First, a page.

Research round-up: Fight for Sight funded studies published in major scientific journals

06 August 20

written by:

Róisín Treacy

(more articles)

A genome against a black background.

Although access to labs has been significantly reduced as a result of the Covid-19 pandemic, our researchers have kept busy during lockdown by writing up the findings of their research studies for publication, an important step in any research project. Here are just a couple of Fight for Sight funded research projects which have been published in major scientific journals in the past few weeks:

Study gives treatment hope to patients with previously unidentified causes of rare disease

A research study has enabled the correct diagnosis - and therefore treatment if available – of over a thousand rare diseases in people whose exact condition was previously unknown, in results published in Nature last month.

In this study, researchers used whole-genome sequencing (WGS) – a comprehensive method for analysing the entire DNA – of NIHR Bioresource participants to streamline diagnosis and to discover unknown genetic causes of different diseases, including rare eye diseases. WGS enables researchers to pick out all the differences in a human genome that stray from the norm to determine which is causing the disease.

By generating the data for this study, researchers found the cause of disease in 1138 of the 7065 participants including four novel mutation mechanisms that can explain the cause of some rare diseases.

Most patients with rare inherited retinal disease do not currently receive a molecular diagnosis – a collection of tests that are used to check for specific changes in a gene or chromosome that cause a condition - which can exclude them from new treatments as they become available. 

Fight for Sight Senior Research Fellow, Dr Gavin Arno who was involved in this study, explains: “This is a huge step forward for people with rare diseases as it means they can now put a name to their condition. It also gives hope that patients can access treatments if and when they become available, as to be eligible for any new treatment, they must have a molecular diagnosis. However, there is still much to be done, as currently there are about 300 genes that are known to cause retinal disease and all the diagnostics up until now have been focusing on the coding regions of these. These account for only 40-60 percent of all diagnosed genetic retinal diseases. As part of my research, my team and I are looking for other genes and genomic regions that may be causing the retinal disease. By finding these previously undiscovered mutations, we can ensure that patients with inherited retinal disease get a diagnosis much more easily in future and can avail of new and emerging treatments.”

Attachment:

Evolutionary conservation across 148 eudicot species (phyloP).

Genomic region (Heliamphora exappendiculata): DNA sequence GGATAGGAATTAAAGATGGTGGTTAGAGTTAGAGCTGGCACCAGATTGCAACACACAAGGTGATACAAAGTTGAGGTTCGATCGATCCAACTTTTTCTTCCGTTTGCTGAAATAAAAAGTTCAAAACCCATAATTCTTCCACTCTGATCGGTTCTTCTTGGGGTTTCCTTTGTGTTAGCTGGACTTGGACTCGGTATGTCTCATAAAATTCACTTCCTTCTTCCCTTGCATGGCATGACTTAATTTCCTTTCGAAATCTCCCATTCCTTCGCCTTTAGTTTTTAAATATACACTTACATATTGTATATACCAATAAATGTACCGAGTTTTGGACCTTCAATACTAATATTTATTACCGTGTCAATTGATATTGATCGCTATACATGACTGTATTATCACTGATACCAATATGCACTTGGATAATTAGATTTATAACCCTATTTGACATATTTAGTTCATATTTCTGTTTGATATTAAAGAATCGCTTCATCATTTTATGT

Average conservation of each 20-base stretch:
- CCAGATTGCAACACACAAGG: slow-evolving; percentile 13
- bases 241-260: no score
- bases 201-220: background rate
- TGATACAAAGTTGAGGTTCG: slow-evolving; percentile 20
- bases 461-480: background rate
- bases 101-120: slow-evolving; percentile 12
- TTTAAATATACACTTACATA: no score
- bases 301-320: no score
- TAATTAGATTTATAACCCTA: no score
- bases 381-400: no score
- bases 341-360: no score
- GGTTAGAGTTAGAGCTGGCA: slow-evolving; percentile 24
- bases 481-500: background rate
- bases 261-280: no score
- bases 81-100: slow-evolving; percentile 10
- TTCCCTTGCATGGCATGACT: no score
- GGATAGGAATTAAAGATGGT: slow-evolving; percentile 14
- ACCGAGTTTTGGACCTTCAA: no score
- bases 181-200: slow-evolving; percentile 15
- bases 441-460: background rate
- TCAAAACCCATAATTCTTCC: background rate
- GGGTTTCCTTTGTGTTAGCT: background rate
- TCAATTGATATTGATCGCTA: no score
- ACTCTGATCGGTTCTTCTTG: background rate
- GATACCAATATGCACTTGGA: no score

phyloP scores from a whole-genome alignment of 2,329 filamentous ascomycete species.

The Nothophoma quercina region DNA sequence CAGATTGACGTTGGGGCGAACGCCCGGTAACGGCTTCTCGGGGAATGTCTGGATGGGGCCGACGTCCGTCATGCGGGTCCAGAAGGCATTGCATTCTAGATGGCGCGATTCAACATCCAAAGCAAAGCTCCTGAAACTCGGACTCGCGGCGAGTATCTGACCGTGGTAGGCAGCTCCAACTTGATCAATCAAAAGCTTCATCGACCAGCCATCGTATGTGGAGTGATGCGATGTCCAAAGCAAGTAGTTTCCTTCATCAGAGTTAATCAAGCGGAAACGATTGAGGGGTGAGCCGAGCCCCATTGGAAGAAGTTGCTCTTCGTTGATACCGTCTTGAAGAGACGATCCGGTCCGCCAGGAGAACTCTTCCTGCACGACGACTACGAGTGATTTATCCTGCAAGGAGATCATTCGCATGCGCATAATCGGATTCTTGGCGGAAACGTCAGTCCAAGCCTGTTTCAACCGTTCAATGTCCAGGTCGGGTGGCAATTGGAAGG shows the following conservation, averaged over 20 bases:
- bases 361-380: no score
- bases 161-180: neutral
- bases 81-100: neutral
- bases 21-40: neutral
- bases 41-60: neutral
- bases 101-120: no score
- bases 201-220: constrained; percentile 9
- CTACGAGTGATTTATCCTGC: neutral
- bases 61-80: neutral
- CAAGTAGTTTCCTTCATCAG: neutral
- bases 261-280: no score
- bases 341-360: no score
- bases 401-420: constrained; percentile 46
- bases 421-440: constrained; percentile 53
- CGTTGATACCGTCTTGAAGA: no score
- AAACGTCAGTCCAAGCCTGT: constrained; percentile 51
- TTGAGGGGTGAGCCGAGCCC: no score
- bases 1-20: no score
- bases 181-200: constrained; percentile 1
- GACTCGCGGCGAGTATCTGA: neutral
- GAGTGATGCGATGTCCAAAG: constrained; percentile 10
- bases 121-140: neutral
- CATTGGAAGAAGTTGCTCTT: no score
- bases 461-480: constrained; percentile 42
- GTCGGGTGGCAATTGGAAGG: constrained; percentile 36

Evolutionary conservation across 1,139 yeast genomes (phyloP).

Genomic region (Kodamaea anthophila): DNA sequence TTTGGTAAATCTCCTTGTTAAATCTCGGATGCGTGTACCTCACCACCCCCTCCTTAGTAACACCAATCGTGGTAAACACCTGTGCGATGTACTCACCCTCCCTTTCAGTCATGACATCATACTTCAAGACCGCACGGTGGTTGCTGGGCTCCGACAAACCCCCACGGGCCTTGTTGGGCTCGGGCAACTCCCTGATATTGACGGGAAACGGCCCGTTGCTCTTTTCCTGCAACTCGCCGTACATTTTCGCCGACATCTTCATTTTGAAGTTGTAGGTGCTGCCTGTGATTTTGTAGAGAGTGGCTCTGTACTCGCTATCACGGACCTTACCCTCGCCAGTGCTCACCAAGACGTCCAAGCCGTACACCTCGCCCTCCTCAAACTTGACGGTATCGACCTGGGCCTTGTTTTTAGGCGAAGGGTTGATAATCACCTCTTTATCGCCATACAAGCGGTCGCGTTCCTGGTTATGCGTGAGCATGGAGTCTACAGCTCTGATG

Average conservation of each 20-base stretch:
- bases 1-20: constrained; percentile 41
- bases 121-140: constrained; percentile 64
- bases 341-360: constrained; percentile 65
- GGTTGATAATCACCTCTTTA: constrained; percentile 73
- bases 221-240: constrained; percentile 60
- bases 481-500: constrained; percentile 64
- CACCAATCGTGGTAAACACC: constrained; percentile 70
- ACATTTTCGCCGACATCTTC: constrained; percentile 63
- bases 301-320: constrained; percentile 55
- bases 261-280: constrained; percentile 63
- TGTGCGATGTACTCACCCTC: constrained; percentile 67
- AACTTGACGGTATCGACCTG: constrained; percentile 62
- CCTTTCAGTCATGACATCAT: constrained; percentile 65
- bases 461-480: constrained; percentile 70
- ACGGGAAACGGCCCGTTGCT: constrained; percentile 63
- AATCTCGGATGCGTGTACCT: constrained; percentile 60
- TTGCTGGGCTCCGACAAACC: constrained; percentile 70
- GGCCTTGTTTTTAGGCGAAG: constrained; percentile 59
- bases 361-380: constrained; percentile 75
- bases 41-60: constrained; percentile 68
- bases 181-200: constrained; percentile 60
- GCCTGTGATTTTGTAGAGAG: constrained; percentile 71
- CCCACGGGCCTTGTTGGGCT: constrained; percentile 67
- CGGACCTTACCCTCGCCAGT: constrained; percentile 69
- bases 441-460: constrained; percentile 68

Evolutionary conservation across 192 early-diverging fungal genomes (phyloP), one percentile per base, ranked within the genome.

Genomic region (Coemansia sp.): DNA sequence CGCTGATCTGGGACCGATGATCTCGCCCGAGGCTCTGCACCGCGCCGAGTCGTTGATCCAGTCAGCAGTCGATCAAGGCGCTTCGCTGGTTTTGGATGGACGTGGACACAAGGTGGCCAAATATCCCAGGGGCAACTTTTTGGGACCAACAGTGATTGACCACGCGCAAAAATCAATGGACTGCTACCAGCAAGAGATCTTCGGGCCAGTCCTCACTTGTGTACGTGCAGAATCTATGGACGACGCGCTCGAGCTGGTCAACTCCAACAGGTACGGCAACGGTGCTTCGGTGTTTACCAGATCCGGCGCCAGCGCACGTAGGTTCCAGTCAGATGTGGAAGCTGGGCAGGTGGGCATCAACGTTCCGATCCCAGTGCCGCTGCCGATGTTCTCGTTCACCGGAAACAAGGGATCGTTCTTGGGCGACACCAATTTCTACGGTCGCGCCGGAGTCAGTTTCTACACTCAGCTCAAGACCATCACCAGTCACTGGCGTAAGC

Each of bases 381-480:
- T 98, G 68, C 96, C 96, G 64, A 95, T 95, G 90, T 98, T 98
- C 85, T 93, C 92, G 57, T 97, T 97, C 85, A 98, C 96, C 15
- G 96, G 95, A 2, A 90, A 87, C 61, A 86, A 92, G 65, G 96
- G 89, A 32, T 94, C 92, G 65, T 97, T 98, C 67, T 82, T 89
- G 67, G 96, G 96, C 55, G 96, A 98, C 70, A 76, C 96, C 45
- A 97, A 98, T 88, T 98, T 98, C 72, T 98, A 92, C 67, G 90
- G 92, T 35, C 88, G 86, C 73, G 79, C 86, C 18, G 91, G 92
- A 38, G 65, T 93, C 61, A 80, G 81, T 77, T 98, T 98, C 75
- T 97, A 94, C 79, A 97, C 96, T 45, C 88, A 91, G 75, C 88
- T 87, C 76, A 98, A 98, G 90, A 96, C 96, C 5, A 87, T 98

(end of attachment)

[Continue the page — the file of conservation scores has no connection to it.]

Study proves treatment for eye disease related to diabetes is having a positive result for patients 

A research study part funded by Fight for Sight has proven that an existing treatment for an eye disease linked to diabetes is having positive results for patients with the condition, in results published in scientific journal Eye at the end of June.

The condition, called diabetic macular oedema leads to blood vessels near to the macula - the part of the eye that helps to provide us with our central vision – to leak fluid or protein onto the macula causing damage. It can be treated by laser surgery or with injections of a type of drug known as anti-vascular endothelial growth factor (VEGF).

In what is the largest single-hospital study of this treatment to date, the group of researchers from the UK, Germany and Austria hoped to evaluate the visual acuity (clearness of vision) outcomes for people with diabetic macular oedema who are being treated with anti-VEGF drugs.

Researchers retrospectively studied the medical records of 1,964 patients undergoing the treatment between March 2013 and October 2018. They found that half of patients had positive vision outcomes within the first two months of starting the treatment.

Fight for Sight funded researcher and consultant ophthalmologist from UCL Institute of Ophthalmology, Dr Pearse Keane said: “A major feature of this work is that we have made the underlying data available “open-source” to the research community. This will allow other researchers around the world to check our findings but also, hopefully, to answer their own, novel research questions. By making data openly available in this manner, we hope to stimulate further breakthroughs in our understanding and treatment of diabetic eye disease”.

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